Turrell’s work is great as always, as he has spent a lifetime carving out a territory for his work that encompasses art, science, architecture, and wonder. His work hypnotizes, loosening our perceptual grasps on form and heightening our focus on color. The aura projected into the gallery grows more and more palpable the longer you gaze into the floaty field of phosphorescence. Pelée is a curved, rectangular beam of light with soft borders that morphs between electric colors with slow subtlety and dramatic range. Totally balanced and all-around soothing, it is a perfect fit for the hot and sunny Palo Alto climate – a Day-Glo mood ring for summer barbecues, an all-flavor popsicle that never melts, a light show that needs no music. When the room becomes quiet and still, you can hear the Zen Hum of Pelée’s mechanism working behind the mysterious curve of wall – the audible and unseen life force of the piece. Pelée is a gaseous planet with its own gravitational field, a sublimated strip of magma that never cools, an architectural Cyclops blasting its sun-soaked confectionary spectrum of light with relentless sensitivity.
Like all pieces in Turrell’s Wide Glass Series, Pelée is built into the space and softens the architecture we’re accustomed to. Turrell allows us to reexamine how we interact with structure and space, manipulating how we decode the world. Scale loses significance, clocks become ambivalent, synesthesia begins to flirt. My eyes leave the gallery feeling healthier and stronger than when they entered.
The series of Reflective Holograms in the next room (7 in total) delights and confuses. Continued examination brings on new revelations about the work, keeping me focused and on my toes, sometimes literally – checking out each piece from every angle, buzzing around the room connecting shapes, colors, and experiences while still uncertain as to what was logistically going on. I’m not sure how these pieces were made or how they function. It’s impossible to take them in all at once – satisfaction is rewarded in doses, and those prescriptions are filled over and over as you wade around the room of evasive yellows, greens, blues and purples on slick black surfaces. The work is consistent in presentation, scale, and palette, but each piece brings its own special note to the symphony. Some fold in towards the wall, others project out into space, there are rigid shapes and those that dissipate – all activated depending on their relationship to the viewer. It makes sense that Turrell often talks about his work with respect to sound, and this room is a nice little album from the Maestro of Light.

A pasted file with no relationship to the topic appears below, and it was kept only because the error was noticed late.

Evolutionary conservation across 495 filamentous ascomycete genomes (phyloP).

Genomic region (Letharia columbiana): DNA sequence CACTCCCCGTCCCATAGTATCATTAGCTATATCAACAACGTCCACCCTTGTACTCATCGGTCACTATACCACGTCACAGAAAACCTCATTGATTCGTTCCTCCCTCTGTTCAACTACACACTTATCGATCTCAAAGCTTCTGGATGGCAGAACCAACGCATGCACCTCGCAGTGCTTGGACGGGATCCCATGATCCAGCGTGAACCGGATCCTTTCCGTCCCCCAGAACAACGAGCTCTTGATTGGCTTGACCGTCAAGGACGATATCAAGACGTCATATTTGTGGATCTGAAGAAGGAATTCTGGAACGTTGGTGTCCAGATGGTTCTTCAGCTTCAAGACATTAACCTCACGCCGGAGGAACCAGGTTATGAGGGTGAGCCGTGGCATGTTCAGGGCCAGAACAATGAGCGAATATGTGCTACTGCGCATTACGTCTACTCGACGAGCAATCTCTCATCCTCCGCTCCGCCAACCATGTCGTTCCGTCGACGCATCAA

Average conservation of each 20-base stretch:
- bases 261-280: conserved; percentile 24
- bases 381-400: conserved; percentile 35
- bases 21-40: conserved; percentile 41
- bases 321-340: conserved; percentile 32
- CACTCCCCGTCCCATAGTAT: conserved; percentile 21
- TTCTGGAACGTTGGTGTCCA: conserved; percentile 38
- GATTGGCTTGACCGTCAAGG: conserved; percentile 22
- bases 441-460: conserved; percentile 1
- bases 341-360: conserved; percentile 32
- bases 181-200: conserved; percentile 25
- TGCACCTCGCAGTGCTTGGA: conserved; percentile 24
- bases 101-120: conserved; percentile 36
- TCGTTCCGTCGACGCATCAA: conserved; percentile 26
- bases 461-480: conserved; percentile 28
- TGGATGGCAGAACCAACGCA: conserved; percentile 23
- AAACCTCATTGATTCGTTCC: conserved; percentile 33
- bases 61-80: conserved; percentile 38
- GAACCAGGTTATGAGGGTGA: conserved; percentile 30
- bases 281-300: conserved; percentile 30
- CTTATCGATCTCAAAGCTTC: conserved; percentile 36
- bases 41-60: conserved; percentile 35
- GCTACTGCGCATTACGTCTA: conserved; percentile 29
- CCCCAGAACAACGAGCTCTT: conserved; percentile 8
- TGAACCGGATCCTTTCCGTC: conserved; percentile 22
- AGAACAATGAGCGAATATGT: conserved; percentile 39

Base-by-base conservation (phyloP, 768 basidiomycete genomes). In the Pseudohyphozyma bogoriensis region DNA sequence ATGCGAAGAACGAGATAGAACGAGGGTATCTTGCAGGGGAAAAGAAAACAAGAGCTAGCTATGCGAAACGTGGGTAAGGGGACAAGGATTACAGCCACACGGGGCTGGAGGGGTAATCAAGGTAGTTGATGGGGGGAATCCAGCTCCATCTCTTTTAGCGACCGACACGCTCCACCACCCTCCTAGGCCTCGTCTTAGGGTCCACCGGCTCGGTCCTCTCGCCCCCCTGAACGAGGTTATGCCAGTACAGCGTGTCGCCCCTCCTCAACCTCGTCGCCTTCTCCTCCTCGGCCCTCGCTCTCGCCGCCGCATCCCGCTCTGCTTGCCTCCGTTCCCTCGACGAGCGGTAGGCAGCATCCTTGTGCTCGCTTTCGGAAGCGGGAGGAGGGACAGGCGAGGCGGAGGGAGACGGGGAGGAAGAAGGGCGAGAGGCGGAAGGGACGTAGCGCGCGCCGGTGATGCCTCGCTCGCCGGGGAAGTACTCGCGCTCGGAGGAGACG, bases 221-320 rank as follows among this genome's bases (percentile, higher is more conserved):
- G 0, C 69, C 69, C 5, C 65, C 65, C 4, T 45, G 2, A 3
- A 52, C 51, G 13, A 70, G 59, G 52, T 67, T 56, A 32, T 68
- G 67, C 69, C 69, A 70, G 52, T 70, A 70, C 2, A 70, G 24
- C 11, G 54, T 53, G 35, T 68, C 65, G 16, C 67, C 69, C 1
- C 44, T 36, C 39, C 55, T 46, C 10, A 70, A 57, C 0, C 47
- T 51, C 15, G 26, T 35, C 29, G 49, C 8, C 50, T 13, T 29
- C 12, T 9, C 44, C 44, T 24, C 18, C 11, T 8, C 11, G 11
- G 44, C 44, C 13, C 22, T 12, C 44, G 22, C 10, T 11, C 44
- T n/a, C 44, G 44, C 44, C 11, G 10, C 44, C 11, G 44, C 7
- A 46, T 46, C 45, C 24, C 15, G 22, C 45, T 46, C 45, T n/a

On my way out, I asked the gallery assistant, “What happens when you guys close? – Do they turn the lights off?” She responded, “I’m pretty sure they turn everything off at night.”